Business entities register their names iwth the California Secretary of State. After that, they can have an unlimited number of "fictitious business names". A company can also have an unlimited number of domain names. Some may be related to products or services offered by teh company, others not. A company has to apply for each new domain name and pay for the registration. Domain names and trademarks are totally independent, except that cannot select a domain name that contains the registered trademark of another.
The above is general legal and business analysis. It is not "legal advise" but analysis, and different lawyers may analyse this matter differently, especially if there are additional facts not reflected in the question. I am not your attorney until retained by a written retainer agreement signed by both of us. I am only licensed in California. See also avvo.com terms and conditions item 9, incorporated as if it was reprinted here.
A company need not use the exact same name in all instances (it can use a d/b/a or "doing business as" name). Also, sometimes a company is given an "unofficial" nickname by the public (such as HoJo for Howard Johnson's Motor Lodge, or FedEx for Federal Express, Inc., which the company may later adopt officially). However, using different names (or frequently changing it) is contrary to the goal of building a brand name, and may weaken your trademark rights.
Sometimes the desired domain name is unavailable, so a company obtains a different domain name that does not exactly match the official corporate name. In that situation, the domain name would be registered in the name of the corporation (unless the corporation uses a proxy registration service).
If someone "had used the name "facebook" 20 years ago (but not registered) for a couple of weeks and then abandoned it"--then it would be abandoned and, in general, that person has no rights to it (although there currently is some litigation regarding famous retired marks).
This answer is for informational purposes only. It is not intended as specific legal advice regarding your question. The answer could be different if all of the facts were known. This answer does not establish an attorney-client relationship.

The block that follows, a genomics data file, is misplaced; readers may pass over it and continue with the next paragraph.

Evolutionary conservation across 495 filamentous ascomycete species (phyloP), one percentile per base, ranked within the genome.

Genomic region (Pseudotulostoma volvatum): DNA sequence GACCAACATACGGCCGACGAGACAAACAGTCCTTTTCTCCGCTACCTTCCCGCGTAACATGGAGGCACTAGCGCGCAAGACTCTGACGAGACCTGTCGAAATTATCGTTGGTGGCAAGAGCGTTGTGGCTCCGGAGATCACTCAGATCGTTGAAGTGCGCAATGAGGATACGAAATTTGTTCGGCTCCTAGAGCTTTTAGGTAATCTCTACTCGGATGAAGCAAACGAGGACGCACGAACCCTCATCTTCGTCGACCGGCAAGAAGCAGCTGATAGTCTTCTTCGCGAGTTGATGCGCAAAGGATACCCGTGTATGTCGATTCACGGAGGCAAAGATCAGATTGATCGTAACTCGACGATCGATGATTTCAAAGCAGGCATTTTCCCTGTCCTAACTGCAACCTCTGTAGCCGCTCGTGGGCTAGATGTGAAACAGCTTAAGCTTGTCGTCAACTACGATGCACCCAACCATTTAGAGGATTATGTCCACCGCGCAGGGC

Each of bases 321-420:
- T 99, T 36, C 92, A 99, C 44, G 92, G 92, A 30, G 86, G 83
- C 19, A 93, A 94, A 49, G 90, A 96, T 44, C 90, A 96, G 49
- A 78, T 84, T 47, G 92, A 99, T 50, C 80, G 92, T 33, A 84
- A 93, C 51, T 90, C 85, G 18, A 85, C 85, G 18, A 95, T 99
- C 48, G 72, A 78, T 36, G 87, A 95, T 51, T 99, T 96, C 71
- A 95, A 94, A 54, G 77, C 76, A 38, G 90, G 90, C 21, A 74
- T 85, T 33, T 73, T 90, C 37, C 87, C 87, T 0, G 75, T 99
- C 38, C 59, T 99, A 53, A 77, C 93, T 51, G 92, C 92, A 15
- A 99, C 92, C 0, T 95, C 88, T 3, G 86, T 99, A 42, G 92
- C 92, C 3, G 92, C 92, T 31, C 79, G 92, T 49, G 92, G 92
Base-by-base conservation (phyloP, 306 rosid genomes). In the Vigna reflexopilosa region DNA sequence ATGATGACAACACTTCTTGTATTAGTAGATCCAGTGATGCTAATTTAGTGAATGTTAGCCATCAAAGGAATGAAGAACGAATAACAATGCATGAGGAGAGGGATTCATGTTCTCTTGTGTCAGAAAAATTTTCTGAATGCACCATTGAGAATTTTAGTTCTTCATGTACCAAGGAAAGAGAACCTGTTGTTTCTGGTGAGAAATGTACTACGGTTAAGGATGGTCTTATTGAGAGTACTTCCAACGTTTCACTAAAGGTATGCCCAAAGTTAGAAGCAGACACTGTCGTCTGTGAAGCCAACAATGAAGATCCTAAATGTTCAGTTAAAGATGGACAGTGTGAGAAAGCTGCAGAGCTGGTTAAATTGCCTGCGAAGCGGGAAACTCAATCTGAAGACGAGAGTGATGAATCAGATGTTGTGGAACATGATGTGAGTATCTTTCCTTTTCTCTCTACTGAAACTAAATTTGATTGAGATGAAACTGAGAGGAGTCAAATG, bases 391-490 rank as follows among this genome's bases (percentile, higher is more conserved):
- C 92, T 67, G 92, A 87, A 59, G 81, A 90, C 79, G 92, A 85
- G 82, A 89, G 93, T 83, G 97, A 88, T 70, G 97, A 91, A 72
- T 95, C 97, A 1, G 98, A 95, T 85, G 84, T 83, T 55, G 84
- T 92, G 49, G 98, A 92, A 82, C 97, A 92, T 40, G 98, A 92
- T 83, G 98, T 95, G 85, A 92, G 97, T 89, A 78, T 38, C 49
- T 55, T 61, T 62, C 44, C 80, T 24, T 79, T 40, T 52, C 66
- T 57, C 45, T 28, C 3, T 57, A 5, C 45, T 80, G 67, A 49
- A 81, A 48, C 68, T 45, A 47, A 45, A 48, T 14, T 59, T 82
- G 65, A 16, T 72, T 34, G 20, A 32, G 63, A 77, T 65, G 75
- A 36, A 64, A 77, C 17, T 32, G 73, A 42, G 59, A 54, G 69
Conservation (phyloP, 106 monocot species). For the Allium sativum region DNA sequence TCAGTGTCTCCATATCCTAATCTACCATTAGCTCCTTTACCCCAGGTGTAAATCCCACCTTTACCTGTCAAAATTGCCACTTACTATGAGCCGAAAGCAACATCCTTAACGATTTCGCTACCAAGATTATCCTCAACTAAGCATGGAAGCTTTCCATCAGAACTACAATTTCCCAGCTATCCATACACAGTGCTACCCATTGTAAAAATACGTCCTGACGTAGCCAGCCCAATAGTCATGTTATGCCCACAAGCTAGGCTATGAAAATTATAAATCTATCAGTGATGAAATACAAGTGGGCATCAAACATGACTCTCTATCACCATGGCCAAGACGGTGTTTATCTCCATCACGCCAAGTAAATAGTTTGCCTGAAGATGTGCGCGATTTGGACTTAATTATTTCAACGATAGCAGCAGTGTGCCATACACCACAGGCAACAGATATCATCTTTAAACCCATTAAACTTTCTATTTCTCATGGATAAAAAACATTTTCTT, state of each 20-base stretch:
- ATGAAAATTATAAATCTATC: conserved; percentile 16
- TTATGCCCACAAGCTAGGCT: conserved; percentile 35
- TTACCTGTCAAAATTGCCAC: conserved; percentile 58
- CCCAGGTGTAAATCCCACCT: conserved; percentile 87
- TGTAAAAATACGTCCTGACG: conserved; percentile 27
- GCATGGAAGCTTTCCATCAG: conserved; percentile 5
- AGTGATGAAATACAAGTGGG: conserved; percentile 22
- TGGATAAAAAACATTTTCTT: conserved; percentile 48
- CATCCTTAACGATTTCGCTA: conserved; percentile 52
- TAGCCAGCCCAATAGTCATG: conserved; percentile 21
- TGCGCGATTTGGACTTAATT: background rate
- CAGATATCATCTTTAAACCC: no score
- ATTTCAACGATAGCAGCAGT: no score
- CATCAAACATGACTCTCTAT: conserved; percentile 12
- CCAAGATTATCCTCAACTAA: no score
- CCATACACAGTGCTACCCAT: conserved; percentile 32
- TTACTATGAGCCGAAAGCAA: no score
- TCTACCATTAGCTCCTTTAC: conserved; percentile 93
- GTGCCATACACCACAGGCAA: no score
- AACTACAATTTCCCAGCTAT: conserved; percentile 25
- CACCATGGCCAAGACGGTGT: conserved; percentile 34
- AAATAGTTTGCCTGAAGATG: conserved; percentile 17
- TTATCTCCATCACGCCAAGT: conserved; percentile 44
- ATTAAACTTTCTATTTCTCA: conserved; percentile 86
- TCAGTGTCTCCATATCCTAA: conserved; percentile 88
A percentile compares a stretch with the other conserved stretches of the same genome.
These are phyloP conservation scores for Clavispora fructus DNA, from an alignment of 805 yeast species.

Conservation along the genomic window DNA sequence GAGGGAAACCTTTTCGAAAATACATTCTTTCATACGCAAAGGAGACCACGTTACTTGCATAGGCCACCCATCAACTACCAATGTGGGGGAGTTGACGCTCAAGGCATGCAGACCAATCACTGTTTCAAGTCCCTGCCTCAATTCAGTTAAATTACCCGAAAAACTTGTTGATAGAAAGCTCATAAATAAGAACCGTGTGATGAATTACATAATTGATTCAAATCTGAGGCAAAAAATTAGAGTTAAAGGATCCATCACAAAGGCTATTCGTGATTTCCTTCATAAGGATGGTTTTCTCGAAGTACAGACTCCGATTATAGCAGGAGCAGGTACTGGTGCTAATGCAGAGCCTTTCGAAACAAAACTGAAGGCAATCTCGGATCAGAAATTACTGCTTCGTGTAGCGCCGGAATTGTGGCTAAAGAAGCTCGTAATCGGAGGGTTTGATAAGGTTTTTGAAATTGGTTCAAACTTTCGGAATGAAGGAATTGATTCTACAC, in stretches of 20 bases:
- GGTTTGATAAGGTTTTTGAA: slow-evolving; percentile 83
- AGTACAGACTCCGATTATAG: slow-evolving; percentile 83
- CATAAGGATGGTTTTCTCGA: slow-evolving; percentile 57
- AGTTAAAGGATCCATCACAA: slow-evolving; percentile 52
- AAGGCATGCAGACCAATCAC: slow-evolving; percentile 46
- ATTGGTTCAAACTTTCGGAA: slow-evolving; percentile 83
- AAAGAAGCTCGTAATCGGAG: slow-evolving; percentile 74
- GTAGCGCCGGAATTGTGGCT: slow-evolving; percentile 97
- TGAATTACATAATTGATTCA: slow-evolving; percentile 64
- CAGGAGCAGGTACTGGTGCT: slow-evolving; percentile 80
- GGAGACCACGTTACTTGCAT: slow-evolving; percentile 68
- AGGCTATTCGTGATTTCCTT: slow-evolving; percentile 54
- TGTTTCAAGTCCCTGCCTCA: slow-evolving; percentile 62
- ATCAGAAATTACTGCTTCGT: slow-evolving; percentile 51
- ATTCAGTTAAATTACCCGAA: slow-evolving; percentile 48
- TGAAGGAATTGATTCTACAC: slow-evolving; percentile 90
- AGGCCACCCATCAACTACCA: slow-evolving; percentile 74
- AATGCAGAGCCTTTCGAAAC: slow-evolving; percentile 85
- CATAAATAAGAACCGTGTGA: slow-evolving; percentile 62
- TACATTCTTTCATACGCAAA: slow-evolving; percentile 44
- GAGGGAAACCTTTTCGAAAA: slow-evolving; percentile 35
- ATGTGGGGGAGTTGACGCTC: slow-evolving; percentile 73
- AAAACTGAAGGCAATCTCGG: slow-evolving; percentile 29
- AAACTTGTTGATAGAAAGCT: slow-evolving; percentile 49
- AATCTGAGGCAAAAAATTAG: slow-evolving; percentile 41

Generally, a company can be registered as one entity; i.e., Cellco, use a different name when doing business over the Internet; i.e., Verizon Wireless, and use a different URL for their web site; i.e., www.vzw.com (they also use www.verizonwireless.com). As far as being able to use different web names, that is very common - for example, when new products are introduced, many companies will register URLs that are relevant to the new products.
As far as how this plays out with trademark rights, that is also a good question. In the circumstance that you described, where someone had used the mark "Facebook" for a short time and then abandoned it, the mark Facebook would again be available for use; i.e., there would not be a trademark issue. These issues come up all of the time, even when a party does register their mark, in that trademarks that fall into disuse (or become generic due to too much use) cease to be operative as trademarks (irrespective of registration).
This answer is not a substitute for professional legal advice. This answer does not create an attorney-client relationship, nor is it a solicitation to offer legal advice. If you ignore this warning and convey confidential information in a private message or comment, there is no duty to keep that information confidential or forego representation adverse to your interests. Seek the advice of a licensed attorney in the appropriate jurisdiction before taking any action that may affect your rights. If you believe you have a claim against someone, consult an attorney immediately, otherwise there is a risk that the time allotted to bring your claim may expire.
Once you register your business name, you can use as many DBA's or domain names as you want (although in must states you need to register your DBA's). The problem here, however, is not registration. The problem is that before selecting names or trademarks, it is vital for you to retain counsel to conduct a trademark clearance analysis. Otherwise, you might invest heavily in using a name, only to find that you have to find another one, wasting your investment in branding. Branding a company requires a combination of corporate and IP law expertise, and this is not a DIY job---you need counsel to advise you every step of the way.